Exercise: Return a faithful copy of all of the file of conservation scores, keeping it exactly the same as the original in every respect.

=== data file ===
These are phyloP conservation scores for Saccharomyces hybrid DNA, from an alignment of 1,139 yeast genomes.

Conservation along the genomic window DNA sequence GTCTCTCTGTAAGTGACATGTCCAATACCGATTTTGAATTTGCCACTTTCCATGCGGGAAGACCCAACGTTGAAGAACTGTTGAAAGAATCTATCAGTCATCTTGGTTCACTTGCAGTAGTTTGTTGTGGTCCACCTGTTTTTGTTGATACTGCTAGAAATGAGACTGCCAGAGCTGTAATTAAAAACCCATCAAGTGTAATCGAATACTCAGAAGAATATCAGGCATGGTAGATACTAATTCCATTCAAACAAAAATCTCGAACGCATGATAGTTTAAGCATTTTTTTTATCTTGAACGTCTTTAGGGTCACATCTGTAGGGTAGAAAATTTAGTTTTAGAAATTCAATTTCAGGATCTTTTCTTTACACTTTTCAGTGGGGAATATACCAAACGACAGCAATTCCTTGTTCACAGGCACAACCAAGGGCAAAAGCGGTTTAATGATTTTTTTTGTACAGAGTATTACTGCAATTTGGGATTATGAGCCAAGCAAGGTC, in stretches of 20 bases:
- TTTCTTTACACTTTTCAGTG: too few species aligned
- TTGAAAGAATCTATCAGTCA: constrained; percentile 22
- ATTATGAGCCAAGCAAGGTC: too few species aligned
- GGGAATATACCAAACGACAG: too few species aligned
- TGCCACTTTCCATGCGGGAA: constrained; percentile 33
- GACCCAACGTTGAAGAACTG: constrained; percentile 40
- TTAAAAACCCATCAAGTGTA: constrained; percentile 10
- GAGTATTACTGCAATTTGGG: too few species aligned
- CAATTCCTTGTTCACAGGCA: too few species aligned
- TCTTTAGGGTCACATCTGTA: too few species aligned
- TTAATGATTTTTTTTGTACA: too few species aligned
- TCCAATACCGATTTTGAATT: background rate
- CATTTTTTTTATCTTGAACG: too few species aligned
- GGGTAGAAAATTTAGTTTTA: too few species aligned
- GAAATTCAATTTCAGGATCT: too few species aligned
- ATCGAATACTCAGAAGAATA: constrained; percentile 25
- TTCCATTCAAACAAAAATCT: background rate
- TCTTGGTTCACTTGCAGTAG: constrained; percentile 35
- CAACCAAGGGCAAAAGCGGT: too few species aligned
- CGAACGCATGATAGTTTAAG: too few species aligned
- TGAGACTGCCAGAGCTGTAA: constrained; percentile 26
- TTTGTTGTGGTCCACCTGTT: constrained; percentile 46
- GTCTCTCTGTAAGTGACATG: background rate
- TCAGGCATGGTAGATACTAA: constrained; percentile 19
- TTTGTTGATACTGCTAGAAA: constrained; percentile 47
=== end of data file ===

These are phyloP conservation scores for Saccharomyces hybrid DNA, from an alignment of 1,139 yeast genomes.

Conservation along the genomic window DNA sequence GTCTCTCTGTAAGTGACATGTCCAATACCGATTTTGAATTTGCCACTTTCCATGCGGGAAGACCCAACGTTGAAGAACTGTTGAAAGAATCTATCAGTCATCTTGGTTCACTTGCAGTAGTTTGTTGTGGTCCACCTGTTTTTGTTGATACTGCTAGAAATGAGACTGCCAGAGCTGTAATTAAAAACCCATCAAGTGTAATCGAATACTCAGAAGAATATCAGGCATGGTAGATACTAATTCCATTCAAACAAAAATCTCGAACGCATGATAGTTTAAGCATTTTTTTTATCTTGAACGTCTTTAGGGTCACATCTGTAGGGTAGAAAATTTAGTTTTAGAAATTCAATTTCAGGATCTTTTCTTTACACTTTTCAGTGGGGAATATACCAAACGACAGCAATTCCTTGTTCACAGGCACAACCAAGGGCAAAAGCGGTTTAATGATTTTTTTTGTACAGAGTATTACTGCAATTTGGGATTATGAGCCAAGCAAGGTC, in stretches of 20 bases:
- TTTCTTTACACTTTTCAGTG: too few species aligned
- TTGAAAGAATCTATCAGTCA: constrained; percentile 22
- ATTATGAGCCAAGCAAGGTC: too few species aligned
- GGGAATATACCAAACGACAG: too few species aligned
- TGCCACTTTCCATGCGGGAA: constrained; percentile 33
- GACCCAACGTTGAAGAACTG: constrained; percentile 40
- TTAAAAACCCATCAAGTGTA: constrained; percentile 10
- GAGTATTACTGCAATTTGGG: too few species aligned
- CAATTCCTTGTTCACAGGCA: too few species aligned
- TCTTTAGGGTCACATCTGTA: too few species aligned
- TTAATGATTTTTTTTGTACA: too few species aligned
- TCCAATACCGATTTTGAATT: background rate
- CATTTTTTTTATCTTGAACG: too few species aligned
- GGGTAGAAAATTTAGTTTTA: too few species aligned
- GAAATTCAATTTCAGGATCT: too few species aligned
- ATCGAATACTCAGAAGAATA: constrained; percentile 25
- TTCCATTCAAACAAAAATCT: background rate
- TCTTGGTTCACTTGCAGTAG: constrained; percentile 35
- CAACCAAGGGCAAAAGCGGT: too few species aligned
- CGAACGCATGATAGTTTAAG: too few species aligned
- TGAGACTGCCAGAGCTGTAA: constrained; percentile 26
- TTTGTTGTGGTCCACCTGTT: constrained; percentile 46
- GTCTCTCTGTAAGTGACATG: background rate
- TCAGGCATGGTAGATACTAA: constrained; percentile 19
- TTTGTTGATACTGCTAGAAA: constrained; percentile 47